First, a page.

In January, 2010, I wrote an article about the collapse of White Rock Summit on Buffalo Mountain that occurred Jan. 25, 1882. A few newspapers from around the country and one from Mexico began to slowly report the news.
An Old Newspaper Reports the Collapse of White Rock on Buffalo Mountain
Roughly 750 Johnson City residents experienced something that afternoon that left them helpless and reeling with fright. A powerful crash and terrifying rumbling noise that could be heard 30 miles away came from the mountain, caused by a major rockslide that occurred on the southeast terminus of the mountain.
Panic-stricken inhabitants living in close proximity to the mountain fled from their dwellings seeking protection, fearing that an earthquake was besieging the East Tennessee countryside. A number of folks gathered together to pray for deliverance from the falling mountaintop.
White Rock on Buffalo Mountain As It Appears Today
Recently, I located another and more detailed source dealing with the 1882 collapse. The crash occurred at 3 p.m. on that Wednesday. When news reached the Knoxville Chronicle that a section of Buffalo Mountain, located in upper East Tennessee, had crumbled to the valley, a reporter was immediately dispatched to Johnson City, the closest town to the scene of the devastation. Upon arriving, he learned that White Rock Peak (referred to as White Rock Summit in other publications) had succumbed to geological agencies, namely continuous rains, spreading debris over a large mountainous track of country.
Procuring a guide and two good horses, the riders apprehensively began their trek up the mountain. Snow was falling in the valley and as they made their ascent to the peak, the drifts became deeper and deeper. By the time they reached the summit, using a circuitous route, the accumulation was 18 inches.
Prior to the huge structure of quartz crystals falling prey to natural forces, the mass could be seen from afar, appearing as a specter standing guard over the towns and valleys beneath it. The rock was nicknamed “Lone Sentinel” by some residents. It was, by far, the highest peak on Buffalo Mountain.
Amazingly, the end of the mountain which formed the massive rock was about 1500 feet above the surrounding countryside and was almost a perpendicular cliff'. The rest of the mountain, excluding the rock, was covered with a heavy growth of timber, prominent among which was oak and chestnut trees. The brow of the mountain was estimated to be a half mile or more across and composed for the most part of white sandstone.
When the newspaper team arrived at the top of the mountain, they gazed in wonder and astonishment. There in front of them, now partially covered with snow, they witnessed debris strewn for a mile down the mountain side, the result of the stupendous crash.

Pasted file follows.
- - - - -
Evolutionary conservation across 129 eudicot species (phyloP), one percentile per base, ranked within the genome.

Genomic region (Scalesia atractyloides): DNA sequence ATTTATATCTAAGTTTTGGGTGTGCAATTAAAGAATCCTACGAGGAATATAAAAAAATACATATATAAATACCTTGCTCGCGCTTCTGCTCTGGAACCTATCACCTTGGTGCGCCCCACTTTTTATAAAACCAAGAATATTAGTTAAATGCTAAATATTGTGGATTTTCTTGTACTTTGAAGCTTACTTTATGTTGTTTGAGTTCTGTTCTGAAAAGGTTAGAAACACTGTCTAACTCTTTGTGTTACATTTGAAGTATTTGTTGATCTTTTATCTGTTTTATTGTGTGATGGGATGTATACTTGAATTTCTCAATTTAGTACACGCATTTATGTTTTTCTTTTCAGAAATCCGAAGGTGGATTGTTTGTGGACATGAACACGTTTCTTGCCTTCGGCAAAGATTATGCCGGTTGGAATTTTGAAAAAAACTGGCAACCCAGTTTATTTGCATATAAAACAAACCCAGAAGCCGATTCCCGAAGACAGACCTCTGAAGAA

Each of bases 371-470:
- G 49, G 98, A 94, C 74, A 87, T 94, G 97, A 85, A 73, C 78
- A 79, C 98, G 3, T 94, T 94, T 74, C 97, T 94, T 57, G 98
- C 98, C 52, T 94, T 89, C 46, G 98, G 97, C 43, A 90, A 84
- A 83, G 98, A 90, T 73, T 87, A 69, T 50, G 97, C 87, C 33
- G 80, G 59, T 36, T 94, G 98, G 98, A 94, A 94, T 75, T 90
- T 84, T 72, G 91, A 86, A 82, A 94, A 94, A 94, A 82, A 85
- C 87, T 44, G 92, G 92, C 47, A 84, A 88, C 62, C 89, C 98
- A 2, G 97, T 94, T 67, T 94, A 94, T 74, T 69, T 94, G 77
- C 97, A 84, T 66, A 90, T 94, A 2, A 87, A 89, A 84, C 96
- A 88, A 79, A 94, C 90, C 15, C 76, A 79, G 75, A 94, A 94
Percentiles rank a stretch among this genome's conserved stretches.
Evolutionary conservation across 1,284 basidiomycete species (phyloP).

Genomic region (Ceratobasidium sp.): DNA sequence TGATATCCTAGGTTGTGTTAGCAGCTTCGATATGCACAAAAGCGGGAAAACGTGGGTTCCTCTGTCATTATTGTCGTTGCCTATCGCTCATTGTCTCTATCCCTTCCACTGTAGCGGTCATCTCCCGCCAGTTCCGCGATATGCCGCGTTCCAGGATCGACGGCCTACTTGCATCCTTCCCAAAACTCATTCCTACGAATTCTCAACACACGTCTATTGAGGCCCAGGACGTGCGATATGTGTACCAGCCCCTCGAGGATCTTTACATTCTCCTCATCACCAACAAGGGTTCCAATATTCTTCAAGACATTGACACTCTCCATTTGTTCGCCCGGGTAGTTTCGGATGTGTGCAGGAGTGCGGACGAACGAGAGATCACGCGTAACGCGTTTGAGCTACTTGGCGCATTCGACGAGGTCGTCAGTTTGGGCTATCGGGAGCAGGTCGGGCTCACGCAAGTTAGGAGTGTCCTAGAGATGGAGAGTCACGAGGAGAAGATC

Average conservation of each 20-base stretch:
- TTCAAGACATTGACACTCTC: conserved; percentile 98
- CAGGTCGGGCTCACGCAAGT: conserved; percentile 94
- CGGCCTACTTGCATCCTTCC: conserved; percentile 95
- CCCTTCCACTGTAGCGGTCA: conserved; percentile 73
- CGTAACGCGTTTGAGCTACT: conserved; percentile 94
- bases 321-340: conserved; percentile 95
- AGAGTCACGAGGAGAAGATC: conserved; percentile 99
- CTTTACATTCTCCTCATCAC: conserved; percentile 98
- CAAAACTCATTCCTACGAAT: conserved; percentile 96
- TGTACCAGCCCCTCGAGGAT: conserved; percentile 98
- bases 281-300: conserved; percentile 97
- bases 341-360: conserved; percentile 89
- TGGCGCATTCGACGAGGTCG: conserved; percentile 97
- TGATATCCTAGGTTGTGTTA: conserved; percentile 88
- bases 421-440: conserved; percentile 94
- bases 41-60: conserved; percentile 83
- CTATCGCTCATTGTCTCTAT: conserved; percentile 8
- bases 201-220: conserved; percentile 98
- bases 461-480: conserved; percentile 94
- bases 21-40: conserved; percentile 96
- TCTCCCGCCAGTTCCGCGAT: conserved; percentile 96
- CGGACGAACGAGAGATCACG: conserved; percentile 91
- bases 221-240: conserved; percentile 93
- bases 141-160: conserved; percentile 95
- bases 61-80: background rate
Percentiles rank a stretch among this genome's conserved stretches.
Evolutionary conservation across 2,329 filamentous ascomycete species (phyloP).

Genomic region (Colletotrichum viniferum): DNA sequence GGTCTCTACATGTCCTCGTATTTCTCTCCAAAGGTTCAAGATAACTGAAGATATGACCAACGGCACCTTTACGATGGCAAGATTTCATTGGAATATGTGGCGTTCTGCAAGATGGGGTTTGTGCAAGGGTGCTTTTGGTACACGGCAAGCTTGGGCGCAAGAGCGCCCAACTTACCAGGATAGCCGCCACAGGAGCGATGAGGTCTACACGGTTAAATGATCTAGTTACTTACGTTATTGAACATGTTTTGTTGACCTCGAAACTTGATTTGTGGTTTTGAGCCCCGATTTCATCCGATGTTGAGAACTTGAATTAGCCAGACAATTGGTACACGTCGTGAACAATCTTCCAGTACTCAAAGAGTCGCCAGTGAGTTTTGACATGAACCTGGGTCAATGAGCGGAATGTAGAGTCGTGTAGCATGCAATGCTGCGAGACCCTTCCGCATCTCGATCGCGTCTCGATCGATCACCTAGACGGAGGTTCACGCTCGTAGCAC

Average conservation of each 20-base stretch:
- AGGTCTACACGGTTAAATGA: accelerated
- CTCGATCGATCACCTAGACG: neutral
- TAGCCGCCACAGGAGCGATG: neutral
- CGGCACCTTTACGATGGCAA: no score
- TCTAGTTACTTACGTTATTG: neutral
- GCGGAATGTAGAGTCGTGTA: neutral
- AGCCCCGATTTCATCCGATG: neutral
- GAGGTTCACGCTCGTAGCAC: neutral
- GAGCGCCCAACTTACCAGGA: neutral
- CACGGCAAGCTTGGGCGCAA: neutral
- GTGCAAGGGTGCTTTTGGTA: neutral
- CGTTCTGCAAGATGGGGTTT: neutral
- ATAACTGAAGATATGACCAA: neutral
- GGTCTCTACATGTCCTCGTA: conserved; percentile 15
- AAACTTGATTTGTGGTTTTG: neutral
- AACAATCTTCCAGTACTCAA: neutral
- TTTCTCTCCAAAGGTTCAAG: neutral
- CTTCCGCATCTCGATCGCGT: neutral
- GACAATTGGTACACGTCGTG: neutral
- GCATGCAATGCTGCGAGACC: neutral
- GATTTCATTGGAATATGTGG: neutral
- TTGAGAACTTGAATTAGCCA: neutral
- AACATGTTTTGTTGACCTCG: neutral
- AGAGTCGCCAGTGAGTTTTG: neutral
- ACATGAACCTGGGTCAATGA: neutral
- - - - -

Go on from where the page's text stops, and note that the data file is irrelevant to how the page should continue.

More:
Rocks as big as houses had been hurled into the valley with a terrible force, uprooting trees and cutting down everything in its path.
The track of the rocks in their terrible downward departure was perceptible for a mile or more. A boulder weighing several tons, which had somehow diverged from its course, was lodged against a single tree, but most of the rocks of all sizes had fallen to occupy the valley below.
Trees several feet in diameter were cut completely in half, some as high up as 40 feet, clearly showing what a powerful force must have urged the rocks to ascend to a lower position. They could but stand in mute admiration of the slow yet steady and powerful forces of nature which had moved the end of the mountain to the mountain ridges to the west.
After the rumble ceased, solid rock composed of white sandstone glittered in the now bright noonday sun, the radiance of whose rays could be seen for miles by onlookers. Because of its white appearance, the rock had acquired its name, which reportedly was on record several places in written history.
The two men conversed with several area persons in regard to the cause of the great fall of rock. Some were of the opinion that the crash was caused by a movement in the earth's crust, like an earthquake. Others were of the convinced that it was the result of what geologists term “aqueous agencies.”
Those residents who wanted to know what happened were vividly aware that since Christmas 1881, the area had undergone a continuous deluge of rain. Water managed to infiltrate the rock in the frigid climate and then freeze, causing it to expand and split the rock, ultimately to a depth of a hundred feet or more. It was generally speculated that this destructive force had been at work causing the big rock to fall into the valley below.
My new source offered an interesting historical note to the property beneath the rock. It was frequently spoken of in history books of Tennessee as the spot where Governor John Sevier and his friends and Colonel John B. Tipton and his allies met in a bloody and fatal scuffle just 94 years prior (1788).
While this portion of the state was still a part of North Carolina, it seceded and set up a state government of its own in 1784, calling itself “Franklin.” Governor Sevier, was elected chief magistrate and commander of the militia. North Carolina, still claiming this territory, appointed her officials, thereby causing a conflict.
Colonel John B. Tipton was chosen County Court Clerk of Washington County. He lived at the foot of White Rock and Governor Sevier, followed by 150 men, proceeded to the house of Tipton to divest him of the official papers. Colonel Tipton, backed by a strong force, routed the Sevier allies. Several men were killed and wounded during the day on account of this engagement.
Although White Rock has often been referred to in the histories of Tennessee with pride, now that it passed through such a transcending ordeal, its name will shine even brighter in the archives of yesteryear.